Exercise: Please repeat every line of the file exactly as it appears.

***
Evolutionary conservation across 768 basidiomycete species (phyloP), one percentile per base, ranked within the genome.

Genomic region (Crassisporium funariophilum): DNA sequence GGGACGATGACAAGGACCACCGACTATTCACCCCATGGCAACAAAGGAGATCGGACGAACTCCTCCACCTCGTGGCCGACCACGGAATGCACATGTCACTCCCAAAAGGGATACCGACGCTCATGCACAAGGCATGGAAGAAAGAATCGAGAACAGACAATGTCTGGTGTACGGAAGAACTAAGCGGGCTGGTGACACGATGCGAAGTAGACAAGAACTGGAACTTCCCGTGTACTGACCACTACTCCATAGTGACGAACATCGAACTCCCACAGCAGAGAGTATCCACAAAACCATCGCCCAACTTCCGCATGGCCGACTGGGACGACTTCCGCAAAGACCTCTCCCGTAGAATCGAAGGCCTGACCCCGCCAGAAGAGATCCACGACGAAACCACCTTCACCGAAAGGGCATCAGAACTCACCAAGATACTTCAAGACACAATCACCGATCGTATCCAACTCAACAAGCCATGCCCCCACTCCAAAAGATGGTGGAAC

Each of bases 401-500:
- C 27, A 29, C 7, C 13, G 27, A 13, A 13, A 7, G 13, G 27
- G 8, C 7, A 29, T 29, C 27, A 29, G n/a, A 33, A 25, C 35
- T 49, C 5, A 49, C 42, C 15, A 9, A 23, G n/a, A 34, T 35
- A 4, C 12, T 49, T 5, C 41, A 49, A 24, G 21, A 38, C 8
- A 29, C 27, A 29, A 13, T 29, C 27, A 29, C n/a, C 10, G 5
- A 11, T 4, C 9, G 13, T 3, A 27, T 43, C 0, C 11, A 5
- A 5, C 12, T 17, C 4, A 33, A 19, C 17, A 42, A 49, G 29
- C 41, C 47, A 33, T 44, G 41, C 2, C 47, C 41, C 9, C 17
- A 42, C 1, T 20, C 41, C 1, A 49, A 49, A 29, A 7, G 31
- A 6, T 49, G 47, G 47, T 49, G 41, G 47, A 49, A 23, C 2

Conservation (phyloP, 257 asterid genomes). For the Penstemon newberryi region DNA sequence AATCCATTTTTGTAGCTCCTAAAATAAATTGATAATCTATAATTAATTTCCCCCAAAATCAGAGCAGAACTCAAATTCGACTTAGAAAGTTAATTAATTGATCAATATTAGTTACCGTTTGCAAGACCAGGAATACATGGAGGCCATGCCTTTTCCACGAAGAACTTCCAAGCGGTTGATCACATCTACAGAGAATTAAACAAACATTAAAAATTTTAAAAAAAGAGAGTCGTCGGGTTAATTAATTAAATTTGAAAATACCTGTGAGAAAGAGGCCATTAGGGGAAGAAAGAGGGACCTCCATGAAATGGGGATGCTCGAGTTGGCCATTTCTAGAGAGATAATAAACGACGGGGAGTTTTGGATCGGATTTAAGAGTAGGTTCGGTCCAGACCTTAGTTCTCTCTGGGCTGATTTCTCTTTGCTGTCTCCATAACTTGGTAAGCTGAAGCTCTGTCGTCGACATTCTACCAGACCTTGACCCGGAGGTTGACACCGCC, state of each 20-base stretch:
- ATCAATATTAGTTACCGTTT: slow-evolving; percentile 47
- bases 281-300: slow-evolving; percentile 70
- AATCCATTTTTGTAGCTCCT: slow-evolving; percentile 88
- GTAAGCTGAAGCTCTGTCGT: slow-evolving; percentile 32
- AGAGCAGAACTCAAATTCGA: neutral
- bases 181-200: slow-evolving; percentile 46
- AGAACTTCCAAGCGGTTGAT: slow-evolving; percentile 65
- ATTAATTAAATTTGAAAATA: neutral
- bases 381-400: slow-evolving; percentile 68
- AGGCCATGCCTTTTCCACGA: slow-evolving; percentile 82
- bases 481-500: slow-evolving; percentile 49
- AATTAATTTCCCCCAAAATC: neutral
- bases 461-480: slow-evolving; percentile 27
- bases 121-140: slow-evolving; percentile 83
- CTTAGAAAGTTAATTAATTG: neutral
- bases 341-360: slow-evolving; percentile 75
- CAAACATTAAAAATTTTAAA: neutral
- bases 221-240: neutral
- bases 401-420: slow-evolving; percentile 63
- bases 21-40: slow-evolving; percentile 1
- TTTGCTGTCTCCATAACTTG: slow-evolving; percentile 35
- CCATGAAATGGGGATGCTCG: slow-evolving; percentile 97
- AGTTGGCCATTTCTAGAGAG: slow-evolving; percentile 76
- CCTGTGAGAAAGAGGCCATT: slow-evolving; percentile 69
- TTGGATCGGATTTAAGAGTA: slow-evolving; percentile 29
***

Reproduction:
Evolutionary conservation across 768 basidiomycete species (phyloP), one percentile per base, ranked within the genome.

Genomic region (Crassisporium funariophilum): DNA sequence GGGACGATGACAAGGACCACCGACTATTCACCCCATGGCAACAAAGGAGATCGGACGAACTCCTCCACCTCGTGGCCGACCACGGAATGCACATGTCACTCCCAAAAGGGATACCGACGCTCATGCACAAGGCATGGAAGAAAGAATCGAGAACAGACAATGTCTGGTGTACGGAAGAACTAAGCGGGCTGGTGACACGATGCGAAGTAGACAAGAACTGGAACTTCCCGTGTACTGACCACTACTCCATAGTGACGAACATCGAACTCCCACAGCAGAGAGTATCCACAAAACCATCGCCCAACTTCCGCATGGCCGACTGGGACGACTTCCGCAAAGACCTCTCCCGTAGAATCGAAGGCCTGACCCCGCCAGAAGAGATCCACGACGAAACCACCTTCACCGAAAGGGCATCAGAACTCACCAAGATACTTCAAGACACAATCACCGATCGTATCCAACTCAACAAGCCATGCCCCCACTCCAAAAGATGGTGGAAC

Each of bases 401-500:
- C 27, A 29, C 7, C 13, G 27, A 13, A 13, A 7, G 13, G 27
- G 8, C 7, A 29, T 29, C 27, A 29, G n/a, A 33, A 25, C 35
- T 49, C 5, A 49, C 42, C 15, A 9, A 23, G n/a, A 34, T 35
- A 4, C 12, T 49, T 5, C 41, A 49, A 24, G 21, A 38, C 8
- A 29, C 27, A 29, A 13, T 29, C 27, A 29, C n/a, C 10, G 5
- A 11, T 4, C 9, G 13, T 3, A 27, T 43, C 0, C 11, A 5
- A 5, C 12, T 17, C 4, A 33, A 19, C 17, A 42, A 49, G 29
- C 41, C 47, A 33, T 44, G 41, C 2, C 47, C 41, C 9, C 17
- A 42, C 1, T 20, C 41, C 1, A 49, A 49, A 29, A 7, G 31
- A 6, T 49, G 47, G 47, T 49, G 41, G 47, A 49, A 23, C 2

Conservation (phyloP, 257 asterid genomes). For the Penstemon newberryi region DNA sequence AATCCATTTTTGTAGCTCCTAAAATAAATTGATAATCTATAATTAATTTCCCCCAAAATCAGAGCAGAACTCAAATTCGACTTAGAAAGTTAATTAATTGATCAATATTAGTTACCGTTTGCAAGACCAGGAATACATGGAGGCCATGCCTTTTCCACGAAGAACTTCCAAGCGGTTGATCACATCTACAGAGAATTAAACAAACATTAAAAATTTTAAAAAAAGAGAGTCGTCGGGTTAATTAATTAAATTTGAAAATACCTGTGAGAAAGAGGCCATTAGGGGAAGAAAGAGGGACCTCCATGAAATGGGGATGCTCGAGTTGGCCATTTCTAGAGAGATAATAAACGACGGGGAGTTTTGGATCGGATTTAAGAGTAGGTTCGGTCCAGACCTTAGTTCTCTCTGGGCTGATTTCTCTTTGCTGTCTCCATAACTTGGTAAGCTGAAGCTCTGTCGTCGACATTCTACCAGACCTTGACCCGGAGGTTGACACCGCC, state of each 20-base stretch:
- ATCAATATTAGTTACCGTTT: slow-evolving; percentile 47
- bases 281-300: slow-evolving; percentile 70
- AATCCATTTTTGTAGCTCCT: slow-evolving; percentile 88
- GTAAGCTGAAGCTCTGTCGT: slow-evolving; percentile 32
- AGAGCAGAACTCAAATTCGA: neutral
- bases 181-200: slow-evolving; percentile 46
- AGAACTTCCAAGCGGTTGAT: slow-evolving; percentile 65
- ATTAATTAAATTTGAAAATA: neutral
- bases 381-400: slow-evolving; percentile 68
- AGGCCATGCCTTTTCCACGA: slow-evolving; percentile 82
- bases 481-500: slow-evolving; percentile 49
- AATTAATTTCCCCCAAAATC: neutral
- bases 461-480: slow-evolving; percentile 27
- bases 121-140: slow-evolving; percentile 83
- CTTAGAAAGTTAATTAATTG: neutral
- bases 341-360: slow-evolving; percentile 75
- CAAACATTAAAAATTTTAAA: neutral
- bases 221-240: neutral
- bases 401-420: slow-evolving; percentile 63
- bases 21-40: slow-evolving; percentile 1
- TTTGCTGTCTCCATAACTTG: slow-evolving; percentile 35
- CCATGAAATGGGGATGCTCG: slow-evolving; percentile 97
- AGTTGGCCATTTCTAGAGAG: slow-evolving; percentile 76
- CCTGTGAGAAAGAGGCCATT: slow-evolving; percentile 69
- TTGGATCGGATTTAAGAGTA: slow-evolving; percentile 29